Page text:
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|Metropolitan Archbishop Sotirios|
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Chrismation is also known as Holy Chrism. As we said in the lesson on Baptism, the baptized person is cleansed from original sin and from all other sins that he has committed up until that time. He is reborn and becomes a member of the Church -- the mystical body of Christ. He begins the new life. This new life, however, has its temptations. Satan does not stop working. The way Satan deceived Adam and Eve, so too does he try to deceive us everyday. Moreover, man does not cease to be free. He still has choice -- the choice to follow God or to be deceived and follow the devil -- the choice to do the will of God or to do his own will. The road is uphill and difficult. Man is a soldier who belongs, as we have already said, to the militant Church and so he struggles. For this battle he needs the armour of the Holy Spirit, and this is what chrismation provides. It gives the baptized person the armour, the gifts of the Holy Spirit so that he may continue his battle as a soldier.
Chrismation is a God-sent sacrament. It is based on the practice of the apostles whereby they would place their hands on those who had believed and had been baptized so that by the laying on of the Apostles hands these would receive the Holy Spirit. The two Scriptural passages that support this practice are as follows: "Then they laid their hands on them and they received the Holy Spirit," and "when Paul had laid his hands upon them, the Holy Spirit came on them" (Acts 8:17;19:6). There is no doubt then that the sacrament of chrismation is God-sent and is an apostolic practice.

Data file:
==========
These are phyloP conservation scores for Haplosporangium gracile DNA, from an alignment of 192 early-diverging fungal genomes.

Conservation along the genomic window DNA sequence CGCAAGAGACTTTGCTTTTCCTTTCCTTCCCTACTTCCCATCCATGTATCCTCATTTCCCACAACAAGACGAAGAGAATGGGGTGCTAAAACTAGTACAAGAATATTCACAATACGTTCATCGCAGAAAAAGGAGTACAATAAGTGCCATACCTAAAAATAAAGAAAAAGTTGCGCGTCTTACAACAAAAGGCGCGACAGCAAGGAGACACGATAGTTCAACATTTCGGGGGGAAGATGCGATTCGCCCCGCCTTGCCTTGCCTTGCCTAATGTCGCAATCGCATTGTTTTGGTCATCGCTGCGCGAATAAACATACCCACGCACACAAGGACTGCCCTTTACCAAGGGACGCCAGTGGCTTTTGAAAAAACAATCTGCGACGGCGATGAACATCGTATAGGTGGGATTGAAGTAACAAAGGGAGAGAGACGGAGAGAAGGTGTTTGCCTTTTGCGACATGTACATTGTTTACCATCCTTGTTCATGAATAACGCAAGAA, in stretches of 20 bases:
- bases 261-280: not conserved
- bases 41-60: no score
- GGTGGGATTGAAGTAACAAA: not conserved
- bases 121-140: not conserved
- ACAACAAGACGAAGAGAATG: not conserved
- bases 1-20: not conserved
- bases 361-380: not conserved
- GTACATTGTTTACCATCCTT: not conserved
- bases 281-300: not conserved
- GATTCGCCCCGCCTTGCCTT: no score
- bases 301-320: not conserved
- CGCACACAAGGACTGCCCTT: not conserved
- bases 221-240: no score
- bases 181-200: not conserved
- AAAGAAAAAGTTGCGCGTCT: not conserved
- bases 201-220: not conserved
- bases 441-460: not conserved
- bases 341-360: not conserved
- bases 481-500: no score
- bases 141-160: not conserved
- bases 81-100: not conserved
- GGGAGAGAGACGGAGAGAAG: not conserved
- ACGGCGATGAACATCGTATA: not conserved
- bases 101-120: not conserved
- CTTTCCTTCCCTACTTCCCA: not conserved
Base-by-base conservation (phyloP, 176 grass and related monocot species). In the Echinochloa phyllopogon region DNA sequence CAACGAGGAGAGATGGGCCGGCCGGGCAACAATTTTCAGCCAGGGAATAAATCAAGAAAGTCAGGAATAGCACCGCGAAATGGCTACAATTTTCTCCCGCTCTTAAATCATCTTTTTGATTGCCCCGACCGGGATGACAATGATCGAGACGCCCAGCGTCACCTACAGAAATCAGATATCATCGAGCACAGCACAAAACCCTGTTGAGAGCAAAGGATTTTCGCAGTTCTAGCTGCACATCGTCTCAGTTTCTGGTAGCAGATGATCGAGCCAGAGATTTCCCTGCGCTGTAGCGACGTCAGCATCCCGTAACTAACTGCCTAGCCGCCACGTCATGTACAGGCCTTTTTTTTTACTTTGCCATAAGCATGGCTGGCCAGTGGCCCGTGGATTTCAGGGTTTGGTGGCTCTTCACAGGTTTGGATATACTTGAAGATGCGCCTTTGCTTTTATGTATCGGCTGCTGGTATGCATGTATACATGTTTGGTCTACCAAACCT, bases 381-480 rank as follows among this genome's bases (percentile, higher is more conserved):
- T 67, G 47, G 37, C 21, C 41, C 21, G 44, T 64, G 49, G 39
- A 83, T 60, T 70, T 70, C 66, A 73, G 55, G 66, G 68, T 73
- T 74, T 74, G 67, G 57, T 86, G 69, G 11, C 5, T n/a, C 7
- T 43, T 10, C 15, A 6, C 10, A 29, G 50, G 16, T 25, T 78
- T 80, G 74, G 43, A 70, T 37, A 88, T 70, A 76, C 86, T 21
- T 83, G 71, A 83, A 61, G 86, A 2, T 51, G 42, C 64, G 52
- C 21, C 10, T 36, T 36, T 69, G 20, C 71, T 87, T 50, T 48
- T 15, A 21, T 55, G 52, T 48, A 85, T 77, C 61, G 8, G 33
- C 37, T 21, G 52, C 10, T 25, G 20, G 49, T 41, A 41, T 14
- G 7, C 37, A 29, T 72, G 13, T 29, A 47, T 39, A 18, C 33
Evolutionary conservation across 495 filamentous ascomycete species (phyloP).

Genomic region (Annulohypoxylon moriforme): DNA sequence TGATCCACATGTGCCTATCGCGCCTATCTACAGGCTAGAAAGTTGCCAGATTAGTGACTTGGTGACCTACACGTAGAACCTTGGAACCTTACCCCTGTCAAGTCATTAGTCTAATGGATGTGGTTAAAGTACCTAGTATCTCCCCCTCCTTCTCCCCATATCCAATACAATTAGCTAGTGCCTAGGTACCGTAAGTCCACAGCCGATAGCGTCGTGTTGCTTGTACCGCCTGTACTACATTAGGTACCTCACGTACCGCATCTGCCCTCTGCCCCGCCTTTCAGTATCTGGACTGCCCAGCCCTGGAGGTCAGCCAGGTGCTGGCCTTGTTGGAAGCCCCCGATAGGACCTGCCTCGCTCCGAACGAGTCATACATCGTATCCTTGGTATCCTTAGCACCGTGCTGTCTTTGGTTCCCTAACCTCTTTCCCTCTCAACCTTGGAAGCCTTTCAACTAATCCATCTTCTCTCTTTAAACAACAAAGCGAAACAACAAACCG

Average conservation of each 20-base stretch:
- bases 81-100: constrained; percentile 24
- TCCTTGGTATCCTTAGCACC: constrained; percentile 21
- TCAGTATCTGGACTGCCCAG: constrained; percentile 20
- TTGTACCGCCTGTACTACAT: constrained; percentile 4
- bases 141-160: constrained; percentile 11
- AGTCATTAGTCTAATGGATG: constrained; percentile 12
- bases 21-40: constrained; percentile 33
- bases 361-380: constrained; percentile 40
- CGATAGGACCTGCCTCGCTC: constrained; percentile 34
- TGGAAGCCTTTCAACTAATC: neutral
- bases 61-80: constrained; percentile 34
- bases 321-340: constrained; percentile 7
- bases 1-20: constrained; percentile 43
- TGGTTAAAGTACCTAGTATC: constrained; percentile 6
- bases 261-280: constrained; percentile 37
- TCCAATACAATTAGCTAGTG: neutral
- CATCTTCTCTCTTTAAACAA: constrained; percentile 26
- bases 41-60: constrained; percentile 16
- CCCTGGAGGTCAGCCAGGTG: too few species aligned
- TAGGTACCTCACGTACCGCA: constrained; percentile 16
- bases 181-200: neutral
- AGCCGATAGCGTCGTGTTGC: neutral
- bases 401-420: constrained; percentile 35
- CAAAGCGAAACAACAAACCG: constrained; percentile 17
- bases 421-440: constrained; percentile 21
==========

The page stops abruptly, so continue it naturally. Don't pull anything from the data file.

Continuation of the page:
Chrismation is done immediately after baptism. In the past, in its attempt to closely follow the practice of the apostles, the Church practised chrismation performed by the Bishop. Because this was not always possible, the Church established the custom of preparing the Holy Chrism to be used by the priests. The Holy Chrism is prepared at the Ecumenical Patriarchate from forty different aromatic substances that symbolize the many gifts of the Holy Spirit. It is prepared with the participation of many hierarchs (many of whom are from the autocephalous Orthodox Churches) and is then distributed to all the Churches.
With this Holy Chrism the priest, immediately after baptism and having read the specified prayer, anoints the baptized person on all the members of his body and repeats the following phrase: "The seal of the gift of the Holy Spirit. Amen." And so the baptized person is anointed with the Holy Spirit in his renewed life and receives the gifts -- the armour -- of the Holy Spirit as he begins his spiritual battle. The phrase "the seal of the gift of the Holy Spirit" that is repeated by the priest is based on the words of St. Paul when he says that "it is God who establishes us with you in Christ, and has commissioned us; he has put his seal upon us and given us His spirit in our hearts as a guarantee"(2 Corinthians 1:21-22). In other words, it is God who anoints us and seals us to remain faithful to Christ by putting in our hearts the Holy Spirit.
Even though chrismation is a God-sent sacrament, an apostolic practice, and is found in Holy Scripture, the Protestant churches have nonetheless done away with it, viewing it as non-sacramental and unnecessary for the salvation of man. The Roman Catholic Church accepts the sacrament of chrismation but performs it at a later age, between seven and twelve.